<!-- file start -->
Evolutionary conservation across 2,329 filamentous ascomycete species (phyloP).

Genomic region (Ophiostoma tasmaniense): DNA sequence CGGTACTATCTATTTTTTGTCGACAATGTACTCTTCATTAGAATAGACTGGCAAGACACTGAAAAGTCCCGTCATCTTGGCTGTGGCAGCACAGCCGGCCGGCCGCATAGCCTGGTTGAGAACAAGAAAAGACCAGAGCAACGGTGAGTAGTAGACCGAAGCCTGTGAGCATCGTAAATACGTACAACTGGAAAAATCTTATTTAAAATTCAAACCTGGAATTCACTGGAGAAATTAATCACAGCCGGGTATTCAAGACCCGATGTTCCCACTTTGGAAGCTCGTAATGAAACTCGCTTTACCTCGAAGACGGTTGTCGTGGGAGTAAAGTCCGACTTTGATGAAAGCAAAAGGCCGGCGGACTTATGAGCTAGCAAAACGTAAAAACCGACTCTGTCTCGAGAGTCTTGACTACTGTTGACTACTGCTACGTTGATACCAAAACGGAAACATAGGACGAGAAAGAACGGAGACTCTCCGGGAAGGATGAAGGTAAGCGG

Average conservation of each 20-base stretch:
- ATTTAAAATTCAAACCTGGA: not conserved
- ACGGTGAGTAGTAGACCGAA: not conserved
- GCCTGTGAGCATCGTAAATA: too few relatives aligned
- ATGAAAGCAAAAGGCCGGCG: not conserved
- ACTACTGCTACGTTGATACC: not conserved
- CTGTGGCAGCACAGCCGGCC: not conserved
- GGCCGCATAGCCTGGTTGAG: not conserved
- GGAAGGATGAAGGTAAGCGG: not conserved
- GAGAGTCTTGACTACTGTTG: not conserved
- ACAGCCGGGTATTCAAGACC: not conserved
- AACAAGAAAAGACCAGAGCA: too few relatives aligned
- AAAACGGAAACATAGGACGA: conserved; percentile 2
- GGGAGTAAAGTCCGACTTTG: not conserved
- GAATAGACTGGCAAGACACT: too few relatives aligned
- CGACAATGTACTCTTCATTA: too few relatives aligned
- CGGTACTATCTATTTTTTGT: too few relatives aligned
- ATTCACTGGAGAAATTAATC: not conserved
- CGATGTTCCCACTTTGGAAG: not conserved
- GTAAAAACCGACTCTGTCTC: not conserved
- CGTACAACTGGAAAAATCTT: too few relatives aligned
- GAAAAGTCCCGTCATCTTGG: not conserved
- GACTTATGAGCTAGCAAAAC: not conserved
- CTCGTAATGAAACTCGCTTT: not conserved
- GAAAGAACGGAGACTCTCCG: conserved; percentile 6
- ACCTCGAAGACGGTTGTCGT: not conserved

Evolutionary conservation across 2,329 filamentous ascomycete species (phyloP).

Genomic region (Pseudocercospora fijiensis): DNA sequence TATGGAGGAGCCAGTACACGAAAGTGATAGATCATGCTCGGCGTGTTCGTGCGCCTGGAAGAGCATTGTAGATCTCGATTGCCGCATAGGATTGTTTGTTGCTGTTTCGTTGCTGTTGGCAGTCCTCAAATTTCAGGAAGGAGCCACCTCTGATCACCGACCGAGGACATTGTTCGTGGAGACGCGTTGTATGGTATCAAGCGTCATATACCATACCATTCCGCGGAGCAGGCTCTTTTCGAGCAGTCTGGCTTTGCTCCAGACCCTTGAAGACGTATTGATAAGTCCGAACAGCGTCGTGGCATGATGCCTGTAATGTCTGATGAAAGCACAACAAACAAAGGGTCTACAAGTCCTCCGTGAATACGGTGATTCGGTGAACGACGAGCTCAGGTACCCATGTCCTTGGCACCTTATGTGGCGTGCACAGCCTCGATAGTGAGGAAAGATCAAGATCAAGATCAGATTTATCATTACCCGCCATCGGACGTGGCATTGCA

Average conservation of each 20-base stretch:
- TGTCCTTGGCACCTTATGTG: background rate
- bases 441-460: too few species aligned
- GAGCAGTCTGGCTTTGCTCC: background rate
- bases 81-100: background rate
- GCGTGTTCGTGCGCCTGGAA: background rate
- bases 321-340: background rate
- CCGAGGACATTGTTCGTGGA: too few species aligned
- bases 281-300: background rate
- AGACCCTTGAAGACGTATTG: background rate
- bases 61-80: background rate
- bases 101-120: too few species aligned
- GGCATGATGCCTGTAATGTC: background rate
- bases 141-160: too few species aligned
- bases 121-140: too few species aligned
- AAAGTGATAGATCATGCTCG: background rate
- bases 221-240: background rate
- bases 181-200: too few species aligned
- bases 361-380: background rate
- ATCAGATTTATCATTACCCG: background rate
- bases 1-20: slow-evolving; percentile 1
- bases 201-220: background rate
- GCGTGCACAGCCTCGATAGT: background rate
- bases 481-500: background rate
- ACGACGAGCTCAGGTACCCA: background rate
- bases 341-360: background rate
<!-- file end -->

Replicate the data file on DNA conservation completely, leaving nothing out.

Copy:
Evolutionary conservation across 2,329 filamentous ascomycete species (phyloP).

Genomic region (Ophiostoma tasmaniense): DNA sequence CGGTACTATCTATTTTTTGTCGACAATGTACTCTTCATTAGAATAGACTGGCAAGACACTGAAAAGTCCCGTCATCTTGGCTGTGGCAGCACAGCCGGCCGGCCGCATAGCCTGGTTGAGAACAAGAAAAGACCAGAGCAACGGTGAGTAGTAGACCGAAGCCTGTGAGCATCGTAAATACGTACAACTGGAAAAATCTTATTTAAAATTCAAACCTGGAATTCACTGGAGAAATTAATCACAGCCGGGTATTCAAGACCCGATGTTCCCACTTTGGAAGCTCGTAATGAAACTCGCTTTACCTCGAAGACGGTTGTCGTGGGAGTAAAGTCCGACTTTGATGAAAGCAAAAGGCCGGCGGACTTATGAGCTAGCAAAACGTAAAAACCGACTCTGTCTCGAGAGTCTTGACTACTGTTGACTACTGCTACGTTGATACCAAAACGGAAACATAGGACGAGAAAGAACGGAGACTCTCCGGGAAGGATGAAGGTAAGCGG

Average conservation of each 20-base stretch:
- ATTTAAAATTCAAACCTGGA: not conserved
- ACGGTGAGTAGTAGACCGAA: not conserved
- GCCTGTGAGCATCGTAAATA: too few relatives aligned
- ATGAAAGCAAAAGGCCGGCG: not conserved
- ACTACTGCTACGTTGATACC: not conserved
- CTGTGGCAGCACAGCCGGCC: not conserved
- GGCCGCATAGCCTGGTTGAG: not conserved
- GGAAGGATGAAGGTAAGCGG: not conserved
- GAGAGTCTTGACTACTGTTG: not conserved
- ACAGCCGGGTATTCAAGACC: not conserved
- AACAAGAAAAGACCAGAGCA: too few relatives aligned
- AAAACGGAAACATAGGACGA: conserved; percentile 2
- GGGAGTAAAGTCCGACTTTG: not conserved
- GAATAGACTGGCAAGACACT: too few relatives aligned
- CGACAATGTACTCTTCATTA: too few relatives aligned
- CGGTACTATCTATTTTTTGT: too few relatives aligned
- ATTCACTGGAGAAATTAATC: not conserved
- CGATGTTCCCACTTTGGAAG: not conserved
- GTAAAAACCGACTCTGTCTC: not conserved
- CGTACAACTGGAAAAATCTT: too few relatives aligned
- GAAAAGTCCCGTCATCTTGG: not conserved
- GACTTATGAGCTAGCAAAAC: not conserved
- CTCGTAATGAAACTCGCTTT: not conserved
- GAAAGAACGGAGACTCTCCG: conserved; percentile 6
- ACCTCGAAGACGGTTGTCGT: not conserved

Evolutionary conservation across 2,329 filamentous ascomycete species (phyloP).

Genomic region (Pseudocercospora fijiensis): DNA sequence TATGGAGGAGCCAGTACACGAAAGTGATAGATCATGCTCGGCGTGTTCGTGCGCCTGGAAGAGCATTGTAGATCTCGATTGCCGCATAGGATTGTTTGTTGCTGTTTCGTTGCTGTTGGCAGTCCTCAAATTTCAGGAAGGAGCCACCTCTGATCACCGACCGAGGACATTGTTCGTGGAGACGCGTTGTATGGTATCAAGCGTCATATACCATACCATTCCGCGGAGCAGGCTCTTTTCGAGCAGTCTGGCTTTGCTCCAGACCCTTGAAGACGTATTGATAAGTCCGAACAGCGTCGTGGCATGATGCCTGTAATGTCTGATGAAAGCACAACAAACAAAGGGTCTACAAGTCCTCCGTGAATACGGTGATTCGGTGAACGACGAGCTCAGGTACCCATGTCCTTGGCACCTTATGTGGCGTGCACAGCCTCGATAGTGAGGAAAGATCAAGATCAAGATCAGATTTATCATTACCCGCCATCGGACGTGGCATTGCA

Average conservation of each 20-base stretch:
- TGTCCTTGGCACCTTATGTG: background rate
- bases 441-460: too few species aligned
- GAGCAGTCTGGCTTTGCTCC: background rate
- bases 81-100: background rate
- GCGTGTTCGTGCGCCTGGAA: background rate
- bases 321-340: background rate
- CCGAGGACATTGTTCGTGGA: too few species aligned
- bases 281-300: background rate
- AGACCCTTGAAGACGTATTG: background rate
- bases 61-80: background rate
- bases 101-120: too few species aligned
- GGCATGATGCCTGTAATGTC: background rate
- bases 141-160: too few species aligned
- bases 121-140: too few species aligned
- AAAGTGATAGATCATGCTCG: background rate
- bases 221-240: background rate
- bases 181-200: too few species aligned
- bases 361-380: background rate
- ATCAGATTTATCATTACCCG: background rate
- bases 1-20: slow-evolving; percentile 1
- bases 201-220: background rate
- GCGTGCACAGCCTCGATAGT: background rate
- bases 481-500: background rate
- ACGACGAGCTCAGGTACCCA: background rate
- bases 341-360: background rate